It won’t be the telegraph, or the telephone, or the automobile, or even the computer that has made America great. Rather, it was the invention of the common school.

  • It was the public schools that gave America some mobility across social classes, providing a modicum of truth to the premise that we are the preeminent land of opportunity.
  • It was the public schools that changed our immigrants into patriotic Americans.
  • It was the public schools, along with public libraries, that gave Americans the skills and opportunities to develop the kinds of knowledge necessary for a democracy to function.
  • It is the public schools that serve most of our nations’ special education students, hoping to give them productive lives, and hoping to give their parents some relief from a tougher parenting role than most of us have had to face.
  • It is the public schools that primarily serve the English Language Learners who, in another generation, will constitute a large part of the work force that we depend upon.
  • It is the public schools that serve America’s neediest children and their families.
  • And it is the public schools, in the wealthier neighborhoods, that provide a large proportion of American students with a world-class education.

SCHOOL FINANCE

Trump says our schools are “Flush with Cash!?” They’re Falling Apart!

One phrase in this article speaks volumes.

“…many schools are still waiting…especially those serving minority students.”

Los Angeles Unified School district routinely has broken desks and chairs, missing ceiling tiles, damaged flooring, broken sprinklers, damaged lunch tables and broken toilet paper dispensers.

They’re flush with cash!?

New York City public schools removed more than 160 toxic light fixtures containing polychlorinated biphenyls, a cancer causing agent that also hinders cognitive and neurological development. Yet many schools are still waiting on a fix, especially those serving minority students.

They’re flush with cash!?

At Charles L. Spain school in Detroit, the air vents are so warped and moldy, turning on the heat brings a rancid stench. Water drips from a leaky roof into the gym, warping the floor tiles. Cockroaches literally scurry around some children’s classrooms until they are squashed by student volunteers.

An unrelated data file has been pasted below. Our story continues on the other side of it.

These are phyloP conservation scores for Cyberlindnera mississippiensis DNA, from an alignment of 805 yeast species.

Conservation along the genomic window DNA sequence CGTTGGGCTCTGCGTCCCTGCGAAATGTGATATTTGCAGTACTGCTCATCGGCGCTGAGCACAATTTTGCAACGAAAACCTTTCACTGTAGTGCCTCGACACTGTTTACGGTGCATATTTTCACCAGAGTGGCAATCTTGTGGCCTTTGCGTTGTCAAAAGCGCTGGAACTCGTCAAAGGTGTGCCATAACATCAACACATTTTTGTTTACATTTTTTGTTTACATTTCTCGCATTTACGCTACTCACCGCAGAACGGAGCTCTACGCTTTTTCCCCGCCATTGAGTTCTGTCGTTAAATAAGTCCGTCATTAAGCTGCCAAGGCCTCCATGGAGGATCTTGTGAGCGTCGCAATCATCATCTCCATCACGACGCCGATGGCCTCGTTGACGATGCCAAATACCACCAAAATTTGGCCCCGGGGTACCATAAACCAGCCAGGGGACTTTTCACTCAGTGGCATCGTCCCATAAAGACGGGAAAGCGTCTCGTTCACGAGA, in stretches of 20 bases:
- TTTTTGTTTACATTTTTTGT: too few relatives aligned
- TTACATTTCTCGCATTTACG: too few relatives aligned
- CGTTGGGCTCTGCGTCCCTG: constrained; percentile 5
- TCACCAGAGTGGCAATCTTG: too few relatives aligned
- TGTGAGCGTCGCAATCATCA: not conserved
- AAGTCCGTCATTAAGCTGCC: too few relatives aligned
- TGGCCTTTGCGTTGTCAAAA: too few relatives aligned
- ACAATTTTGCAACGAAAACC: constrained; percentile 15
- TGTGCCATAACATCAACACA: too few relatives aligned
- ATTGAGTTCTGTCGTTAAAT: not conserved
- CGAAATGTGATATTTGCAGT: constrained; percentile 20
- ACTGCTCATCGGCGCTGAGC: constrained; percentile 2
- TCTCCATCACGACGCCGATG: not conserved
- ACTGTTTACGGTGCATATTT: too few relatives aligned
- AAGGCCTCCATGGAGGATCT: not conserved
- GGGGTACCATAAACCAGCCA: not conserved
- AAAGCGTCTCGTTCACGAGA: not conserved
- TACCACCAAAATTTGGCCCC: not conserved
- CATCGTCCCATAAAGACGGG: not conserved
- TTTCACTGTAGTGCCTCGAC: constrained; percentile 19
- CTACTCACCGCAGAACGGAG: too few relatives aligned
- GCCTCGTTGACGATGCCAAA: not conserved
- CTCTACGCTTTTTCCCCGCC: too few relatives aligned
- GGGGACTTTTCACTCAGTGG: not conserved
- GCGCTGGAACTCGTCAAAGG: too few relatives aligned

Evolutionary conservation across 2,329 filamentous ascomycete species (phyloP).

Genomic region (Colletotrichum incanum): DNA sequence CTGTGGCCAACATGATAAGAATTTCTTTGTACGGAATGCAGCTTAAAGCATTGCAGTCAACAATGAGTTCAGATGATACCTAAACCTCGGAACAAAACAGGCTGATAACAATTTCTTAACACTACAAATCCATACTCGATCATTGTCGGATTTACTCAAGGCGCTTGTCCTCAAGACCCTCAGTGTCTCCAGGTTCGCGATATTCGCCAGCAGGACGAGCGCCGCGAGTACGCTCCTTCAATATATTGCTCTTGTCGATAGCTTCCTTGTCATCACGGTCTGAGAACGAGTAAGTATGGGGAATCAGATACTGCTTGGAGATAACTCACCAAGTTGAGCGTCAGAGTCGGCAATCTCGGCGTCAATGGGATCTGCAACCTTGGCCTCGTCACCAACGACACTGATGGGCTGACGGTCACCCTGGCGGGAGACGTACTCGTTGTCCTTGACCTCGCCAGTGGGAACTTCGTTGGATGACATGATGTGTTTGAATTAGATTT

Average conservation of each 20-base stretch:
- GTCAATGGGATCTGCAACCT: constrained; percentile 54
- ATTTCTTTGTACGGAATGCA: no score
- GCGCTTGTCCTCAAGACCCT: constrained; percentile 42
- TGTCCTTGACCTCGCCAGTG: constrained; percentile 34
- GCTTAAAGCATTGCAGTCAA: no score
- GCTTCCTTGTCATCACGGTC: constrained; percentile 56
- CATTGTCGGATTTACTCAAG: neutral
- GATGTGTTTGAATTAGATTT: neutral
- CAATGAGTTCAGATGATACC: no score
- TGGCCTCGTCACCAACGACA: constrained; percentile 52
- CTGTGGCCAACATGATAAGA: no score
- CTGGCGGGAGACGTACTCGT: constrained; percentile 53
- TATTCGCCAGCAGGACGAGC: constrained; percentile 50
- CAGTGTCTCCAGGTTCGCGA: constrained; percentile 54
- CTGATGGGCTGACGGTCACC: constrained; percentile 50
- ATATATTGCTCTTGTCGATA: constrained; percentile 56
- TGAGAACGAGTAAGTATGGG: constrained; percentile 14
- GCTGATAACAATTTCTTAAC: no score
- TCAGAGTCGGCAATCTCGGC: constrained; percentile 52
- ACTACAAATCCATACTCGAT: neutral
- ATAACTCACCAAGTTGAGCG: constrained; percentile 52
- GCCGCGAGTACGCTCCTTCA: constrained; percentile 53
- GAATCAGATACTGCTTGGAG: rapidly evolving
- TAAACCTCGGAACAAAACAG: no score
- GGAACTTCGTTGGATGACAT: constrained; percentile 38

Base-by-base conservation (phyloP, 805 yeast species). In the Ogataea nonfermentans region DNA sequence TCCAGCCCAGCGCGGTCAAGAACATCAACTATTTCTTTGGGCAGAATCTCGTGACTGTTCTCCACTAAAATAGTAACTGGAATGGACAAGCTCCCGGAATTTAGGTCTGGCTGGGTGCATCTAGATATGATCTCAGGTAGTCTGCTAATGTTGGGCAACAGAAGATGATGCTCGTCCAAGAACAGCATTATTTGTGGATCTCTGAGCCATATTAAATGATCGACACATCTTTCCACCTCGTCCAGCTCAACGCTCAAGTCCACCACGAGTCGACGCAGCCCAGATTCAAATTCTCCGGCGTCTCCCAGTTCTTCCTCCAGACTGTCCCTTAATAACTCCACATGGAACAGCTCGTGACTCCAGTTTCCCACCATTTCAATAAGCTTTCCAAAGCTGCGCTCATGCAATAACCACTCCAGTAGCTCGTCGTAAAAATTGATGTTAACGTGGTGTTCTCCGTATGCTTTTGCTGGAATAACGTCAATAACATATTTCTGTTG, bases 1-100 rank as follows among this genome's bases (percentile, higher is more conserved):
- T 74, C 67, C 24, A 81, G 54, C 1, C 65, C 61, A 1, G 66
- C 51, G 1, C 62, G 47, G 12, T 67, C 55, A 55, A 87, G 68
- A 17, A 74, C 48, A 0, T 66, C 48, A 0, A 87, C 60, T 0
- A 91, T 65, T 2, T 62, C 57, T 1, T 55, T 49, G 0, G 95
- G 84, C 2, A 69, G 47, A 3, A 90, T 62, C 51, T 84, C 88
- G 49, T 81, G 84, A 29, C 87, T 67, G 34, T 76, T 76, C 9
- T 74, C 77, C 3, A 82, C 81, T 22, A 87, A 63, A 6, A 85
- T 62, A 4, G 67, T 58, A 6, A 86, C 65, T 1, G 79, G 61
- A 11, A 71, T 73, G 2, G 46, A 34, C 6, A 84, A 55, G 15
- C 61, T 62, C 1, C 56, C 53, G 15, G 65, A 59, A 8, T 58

They’re flush with freakin cash!?

Are you serious, Donald Trump!?

THE CLASSROOM TEACHER

‘The level of workload expected of teachers is not improving schools, but it is wrecking lives’

This article is from November, 2016, but it really needn’t be dated. We’ve been neglecting our teachers and schools for decades.

Teachers are reaching – or perhaps have reached – a point where this level of work commitment is becoming corrosive. Children do not benefit from overworked teachers. This level of work is not improving schools, but it is wrecking lives.

This year, this level of work has failed once again to result in a pay rise commensurate to the workload. The 1 per cent rise will make teachers feel unvalued. They also know that they remain without a voice.

The next year will also see the recruitment crisis worsen. Why? Well, graduates will see the pay and the conditions of service and seek alternative employment.

We will also see schools having to continue with a worthless testing regime and even more cuts that will affect all areas of education.

A STORY

THE EMPEROR’S NEW CLOTHES

“Alternative facts” are the new “naked.” This seems like an appropriate time for a “reminder.”

“But he hasn’t got anything on,” a little child said.

“Did you ever hear such innocent prattle?” said its father. And one person whispered to another what the child had said, “He hasn’t anything on. A child says he hasn’t anything on.”

“But he hasn’t got anything on!” the whole town cried out at last.

Posted in A-F Grading, Charters, Choice, Equity, Privatization, Public Ed, Quotes, REPA, SchoolFunding, Testing, Value-Added, WhyTeachersQuit

Random Quotes – June 2016

THIS DOESN’T WORK…

Johnson Academy receives charter renewal

Hypocrisy at work.

The constant barrage of disdain against public schools by the legislature and the governor has led to an increase in the investment in privatization and the contrasting defunding of public education. “Public schools are ‘failing'” the refrain goes, “so we need to divert tax money from the public schools to vouchers and charters.”

Then we read something like this…

from The Fort Wayne Journal-Gazette

Education One, a public charter school-authorizing entity based at Trine University, granted the Timothy L. Johnson Academy a two-year charter renewal.

The academy on Werling Drive in Fort Wayne now has a two-year charter effective June 30 through June 30, 2018.

The school was rated an “F” school in the A-F state accountability rating system for 2014. The two previous years, the school received a “D.”

The school, founded in 2002, lost its charter with Ball State University in 2013.

THIS DOESN’T EITHER…

Unqualified, Uncertified Teachers: Where is the Outrage?

How “reformers” have worked to destroy the teaching profession – Indiana version.